So back to square one, we consulted a baby name book that we purchased at a used bookstore.

Let me say one thing about baby name books — they’re fucking awesome. Why? Because all those damn baby-naming websites are so overwhelming. Nameberry was starting to get on my nerves — and it was eating my baby-naming soul.

I was eating, sleeping and peeing baby names. I was getting Nameberry emails daily to notify me of the latest indie, hipster, vintage, twee baby names. It was like a black hole of fucking cuteness. I was obsessed, okay? Obsessed.

As an example, here is the list of boy names that I had saved on Nameberry. You’ll see that I was going slightly insane.

Mateo, Finn, Lucian, Paolo, Blue (yes, Blue), Vittorio, Rowan, Milos, Milo, Beau, Tennyson (fer serious), Luca (love), Soren (my brother’s name), Otis (ultimate hipster), Ives, Otto (love again), Etienne, and Mikko.


Most of these names (and I say most — not all) I would never bestow upon a child in real life — only in my insane imaginary Nameberry universe would I ever name one of my beloved cocktails Paolo Blue. I came to the conclusion that Nameberry wants to kill your spirit and replace it with manic pixie dream girl-like craziness.

Anyhow. Baby name books. They’re a bit saner. You open it. Browse. Doggy ear a few pages. Underline. Discuss. Put back on shelf. Repeat that a few times and you’re usually set. Ernesto and I found this process so much more pleasant. It was just nice to sit on the cozy couch, next to the warm table lamp, reading off names, smiling, laughing, and taking a serious moment to ponder. You know. It was like sharing a moment and shit.

After a few rounds of this, we came up with a name combination that — well ok — comes straight from my Nameberry list. I know. I KNOW. But the book really helped us relax and narrow it down. Our boy is gonna have an Italian name. Like an INSANELY Italian name. It’s so Italian that when we mention the name to people, their eyes grow big and they take a step back — that’s how fucking Italian it is.

But whatever. My husband’s Italian so it’s a total winner.

So there you have it. In the end Nameberry ate my soul, but ended up giving me a name — in a roundabout sorta way.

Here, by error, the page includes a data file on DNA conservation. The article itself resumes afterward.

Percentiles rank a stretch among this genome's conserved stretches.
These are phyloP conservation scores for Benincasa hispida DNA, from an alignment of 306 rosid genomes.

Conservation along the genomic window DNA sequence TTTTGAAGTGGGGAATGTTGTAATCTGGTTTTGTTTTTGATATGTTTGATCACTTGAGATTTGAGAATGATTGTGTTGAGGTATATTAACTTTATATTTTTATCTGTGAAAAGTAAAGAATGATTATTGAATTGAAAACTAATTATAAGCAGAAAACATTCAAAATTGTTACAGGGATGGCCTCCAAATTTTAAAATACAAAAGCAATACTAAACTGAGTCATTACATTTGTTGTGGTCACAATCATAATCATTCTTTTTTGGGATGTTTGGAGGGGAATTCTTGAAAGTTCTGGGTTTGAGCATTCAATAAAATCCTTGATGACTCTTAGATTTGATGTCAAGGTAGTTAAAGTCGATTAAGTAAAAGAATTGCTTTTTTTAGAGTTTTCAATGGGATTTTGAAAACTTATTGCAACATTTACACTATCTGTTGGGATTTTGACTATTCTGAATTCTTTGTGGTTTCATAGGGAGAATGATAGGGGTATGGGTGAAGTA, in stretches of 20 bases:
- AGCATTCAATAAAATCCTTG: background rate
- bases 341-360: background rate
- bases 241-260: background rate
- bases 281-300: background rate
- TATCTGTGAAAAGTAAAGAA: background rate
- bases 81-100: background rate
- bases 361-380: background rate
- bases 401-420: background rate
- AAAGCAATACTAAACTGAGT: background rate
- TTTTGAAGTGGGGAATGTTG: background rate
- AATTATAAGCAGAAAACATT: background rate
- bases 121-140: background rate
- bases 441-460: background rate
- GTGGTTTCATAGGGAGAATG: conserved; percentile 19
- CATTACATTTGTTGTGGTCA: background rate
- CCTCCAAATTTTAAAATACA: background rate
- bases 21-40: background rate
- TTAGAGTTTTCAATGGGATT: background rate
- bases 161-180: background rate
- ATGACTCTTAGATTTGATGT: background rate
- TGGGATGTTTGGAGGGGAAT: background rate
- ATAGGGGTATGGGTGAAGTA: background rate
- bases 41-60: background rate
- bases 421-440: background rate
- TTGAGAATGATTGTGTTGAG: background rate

The Other Taboo Of Miscarriage

bleeding_during_early_pregnancyAbout a year and a half ago, I had a miscarriage.

It was an early miscarriage — but a miscarriage nonetheless. There is often a taboo linked to miscarriage — one that shouldn’t be there.  Women don’t want to talk about their miscarriage experience for many reasons. Usually because it’s a personal and painful experience — and there is often self-blame involved (plus other people can be insensitive.) The woman questions what she did wrong. Was it that glass of wine and cigarette she had the day before she found out she was pregnant? Was it that smoked salmon she ate? And then there’s always the question, “What’s wrong with me?” More often than not, there were chromosomal abnormalities that caused the miscarriage.

However, there is another reaction that is even less talked about. It’s the reaction I had to my miscarriage.

It’s the realization that you’re not sad.

It’s the reaction of relief — and yes, I’ll say it — even of gratefulness.

It’s sounds like an awful thing to say — especially when there are so many women who are desperately trying to get pregnant. But I’m not one of those women, so I suppose my outlook and opinion are different. And I can’t deny how I felt.

But maybe I was indifferent about my miscarriage because I didn’t even know I was pregnant. Or at least — I was in denial about it. Or maybe I was indifferent because — well — I had three kids already and I honestly have no clue what infertility is like. Which makes me look like a jerk. (I’m fully aware that if I had no children and desperately wanted a child — a miscarriage would be devastating.)

I was six days late. My boobs hurt. I could see the blue highway of veins appearing on my chest. I felt bloated, tired, and crampy. But I refused to take a pregnancy test. I didn’t want to see those double lines searing into my retinas. I wasn’t ready to see it. I wasn’t ready to deal with having to make a choice I didn’t want to make.

My youngest child was not quite 18 months. I had refused a tubal ligation during my third baby’s c-section. My husband and I wanted to “keep our options open.” We weren’t ready to close the door yet. Beckett (my third child) was Ernesto’s first biological child. My first two kids are his step-children. I wanted to give him (and myself) the possibility of mixing our DNA again and bringing forth another wonderful human being.

But not yet. The thought of it was almost too much.

So instead I waited for my period. And waited.

And waited a few more days.

And then…

I bled.

I bled a lot. My cramps had me doubled over in pain — it was as if two searing hot knives were being jabbed into my uterus. I was passing clots. But mainly it was the pain.